I cherish the pieces in my wardrobe that have the most sentimental value for me. That might be a quintessential piece of ESSE that holds a special place in my heart, or something that has a story behind it. I also am really sentimental about the pieces that have been passed down from my mum or grandmother. I have some incredible pieces that have lasted generations and seen a lot of things — they are my keepsakes! ( 2 )
When it comes to building an investment wardrobe, the best place to start is with the key pieces you always return. Think about if you were packing a suitcase tomorrow — what would you always need with you? Then there’s the staples that work well for everyone — a pant, a blazer, a shirt, a dress. It's really about those ESSEntials ( wink wink ) that you know work for you everyday, always.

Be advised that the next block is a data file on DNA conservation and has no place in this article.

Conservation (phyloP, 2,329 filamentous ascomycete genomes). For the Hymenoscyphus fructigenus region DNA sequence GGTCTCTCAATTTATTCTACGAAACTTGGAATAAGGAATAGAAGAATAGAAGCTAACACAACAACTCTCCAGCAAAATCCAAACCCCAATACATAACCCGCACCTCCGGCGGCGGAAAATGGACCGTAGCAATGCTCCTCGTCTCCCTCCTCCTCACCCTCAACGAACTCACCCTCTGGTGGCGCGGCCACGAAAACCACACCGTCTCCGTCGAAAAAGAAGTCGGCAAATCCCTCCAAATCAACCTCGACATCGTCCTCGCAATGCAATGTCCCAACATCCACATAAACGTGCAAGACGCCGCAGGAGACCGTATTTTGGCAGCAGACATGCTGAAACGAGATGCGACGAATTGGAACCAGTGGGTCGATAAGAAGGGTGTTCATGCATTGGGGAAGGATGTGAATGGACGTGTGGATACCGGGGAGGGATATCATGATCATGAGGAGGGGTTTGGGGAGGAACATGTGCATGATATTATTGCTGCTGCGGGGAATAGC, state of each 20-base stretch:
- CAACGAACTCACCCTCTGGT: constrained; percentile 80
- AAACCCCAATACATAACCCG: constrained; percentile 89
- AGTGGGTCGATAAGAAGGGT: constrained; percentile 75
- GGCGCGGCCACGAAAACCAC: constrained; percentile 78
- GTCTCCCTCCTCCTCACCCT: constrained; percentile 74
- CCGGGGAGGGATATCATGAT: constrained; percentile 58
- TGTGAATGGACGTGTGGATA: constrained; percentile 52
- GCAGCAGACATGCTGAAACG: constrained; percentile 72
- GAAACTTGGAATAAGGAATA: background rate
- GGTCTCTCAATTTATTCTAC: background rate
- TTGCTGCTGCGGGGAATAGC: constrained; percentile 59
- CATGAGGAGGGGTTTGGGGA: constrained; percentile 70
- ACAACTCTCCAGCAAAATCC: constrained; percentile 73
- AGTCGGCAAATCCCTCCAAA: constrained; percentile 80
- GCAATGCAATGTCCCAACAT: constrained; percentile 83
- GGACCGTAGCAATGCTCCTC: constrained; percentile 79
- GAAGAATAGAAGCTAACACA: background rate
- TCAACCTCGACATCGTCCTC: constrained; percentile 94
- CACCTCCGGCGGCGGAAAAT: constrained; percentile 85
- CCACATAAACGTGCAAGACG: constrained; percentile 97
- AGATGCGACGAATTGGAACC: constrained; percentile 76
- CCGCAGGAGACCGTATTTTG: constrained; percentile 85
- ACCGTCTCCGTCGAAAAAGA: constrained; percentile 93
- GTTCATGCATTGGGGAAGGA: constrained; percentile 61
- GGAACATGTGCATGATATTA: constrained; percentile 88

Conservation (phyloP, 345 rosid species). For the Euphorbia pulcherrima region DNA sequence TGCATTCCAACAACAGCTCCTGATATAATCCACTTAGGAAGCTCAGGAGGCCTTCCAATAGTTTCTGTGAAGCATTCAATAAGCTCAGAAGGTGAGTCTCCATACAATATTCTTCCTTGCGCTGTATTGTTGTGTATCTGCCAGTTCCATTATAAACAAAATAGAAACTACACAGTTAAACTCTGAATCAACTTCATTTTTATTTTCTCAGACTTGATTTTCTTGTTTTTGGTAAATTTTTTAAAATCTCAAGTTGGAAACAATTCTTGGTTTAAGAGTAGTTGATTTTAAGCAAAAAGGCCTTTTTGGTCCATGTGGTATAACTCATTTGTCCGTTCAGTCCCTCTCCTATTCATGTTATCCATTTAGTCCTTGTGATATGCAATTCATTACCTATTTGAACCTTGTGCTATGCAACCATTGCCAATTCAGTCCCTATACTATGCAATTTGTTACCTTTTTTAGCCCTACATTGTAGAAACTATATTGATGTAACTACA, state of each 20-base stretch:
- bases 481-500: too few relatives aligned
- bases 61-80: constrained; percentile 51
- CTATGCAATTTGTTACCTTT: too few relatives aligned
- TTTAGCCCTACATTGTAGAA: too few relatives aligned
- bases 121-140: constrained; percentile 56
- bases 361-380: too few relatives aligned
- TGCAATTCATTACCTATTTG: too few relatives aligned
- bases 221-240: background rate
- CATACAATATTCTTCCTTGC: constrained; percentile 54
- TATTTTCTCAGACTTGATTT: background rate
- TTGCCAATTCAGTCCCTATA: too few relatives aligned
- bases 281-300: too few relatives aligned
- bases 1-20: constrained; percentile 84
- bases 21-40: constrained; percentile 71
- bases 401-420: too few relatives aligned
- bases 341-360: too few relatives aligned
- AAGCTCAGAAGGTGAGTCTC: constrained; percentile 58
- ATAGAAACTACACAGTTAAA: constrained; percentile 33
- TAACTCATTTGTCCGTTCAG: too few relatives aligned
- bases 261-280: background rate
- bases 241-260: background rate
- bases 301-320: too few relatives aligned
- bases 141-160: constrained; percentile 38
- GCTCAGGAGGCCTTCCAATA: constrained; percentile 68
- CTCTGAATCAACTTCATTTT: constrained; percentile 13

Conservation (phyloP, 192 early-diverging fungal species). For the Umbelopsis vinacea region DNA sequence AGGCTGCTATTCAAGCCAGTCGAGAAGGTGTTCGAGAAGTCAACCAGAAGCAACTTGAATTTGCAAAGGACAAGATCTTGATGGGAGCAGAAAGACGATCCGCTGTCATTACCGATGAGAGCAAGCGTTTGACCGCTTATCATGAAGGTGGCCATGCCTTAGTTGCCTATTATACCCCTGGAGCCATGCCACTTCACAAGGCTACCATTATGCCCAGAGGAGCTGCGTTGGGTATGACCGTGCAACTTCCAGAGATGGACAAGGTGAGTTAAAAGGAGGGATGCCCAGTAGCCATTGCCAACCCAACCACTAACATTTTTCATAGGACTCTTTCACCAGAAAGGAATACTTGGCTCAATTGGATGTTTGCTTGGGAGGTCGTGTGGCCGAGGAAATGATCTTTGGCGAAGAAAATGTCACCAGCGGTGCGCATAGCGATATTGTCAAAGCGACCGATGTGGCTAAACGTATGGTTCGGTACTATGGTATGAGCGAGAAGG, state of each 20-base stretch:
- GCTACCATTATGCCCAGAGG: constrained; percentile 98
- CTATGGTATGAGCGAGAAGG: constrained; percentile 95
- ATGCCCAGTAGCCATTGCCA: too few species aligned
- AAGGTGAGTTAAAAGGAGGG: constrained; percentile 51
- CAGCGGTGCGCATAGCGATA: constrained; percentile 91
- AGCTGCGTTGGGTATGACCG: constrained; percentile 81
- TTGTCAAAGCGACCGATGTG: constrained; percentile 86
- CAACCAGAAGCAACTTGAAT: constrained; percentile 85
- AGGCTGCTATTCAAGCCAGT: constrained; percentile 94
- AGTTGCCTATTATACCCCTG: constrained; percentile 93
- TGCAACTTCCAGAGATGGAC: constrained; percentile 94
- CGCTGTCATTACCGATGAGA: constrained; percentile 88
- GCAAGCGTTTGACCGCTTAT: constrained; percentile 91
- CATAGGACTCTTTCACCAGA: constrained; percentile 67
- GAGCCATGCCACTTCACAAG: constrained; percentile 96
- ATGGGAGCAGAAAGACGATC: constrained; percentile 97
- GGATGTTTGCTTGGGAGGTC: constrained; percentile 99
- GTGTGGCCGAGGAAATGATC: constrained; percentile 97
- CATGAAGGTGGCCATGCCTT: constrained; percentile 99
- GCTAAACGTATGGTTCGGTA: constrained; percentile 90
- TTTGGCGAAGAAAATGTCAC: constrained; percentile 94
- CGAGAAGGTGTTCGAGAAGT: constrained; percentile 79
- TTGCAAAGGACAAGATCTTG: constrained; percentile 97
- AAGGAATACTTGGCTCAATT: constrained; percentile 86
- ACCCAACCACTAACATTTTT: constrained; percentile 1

Charlotte lives by a dressing formula for success, not too dissimilar to Jessie's own, or our Art of Packing system.
 As with Ilkin Kurt, Charlotte’s grandmother also plays a role in the way she gets ready. Some pieces in her wardrobe have been passed down from her mother and grandmother — we admire Charlotte's commitment to items that have lifetimes that span across generations, longevity is also one of the ultimate goals of a Yu Mei bag.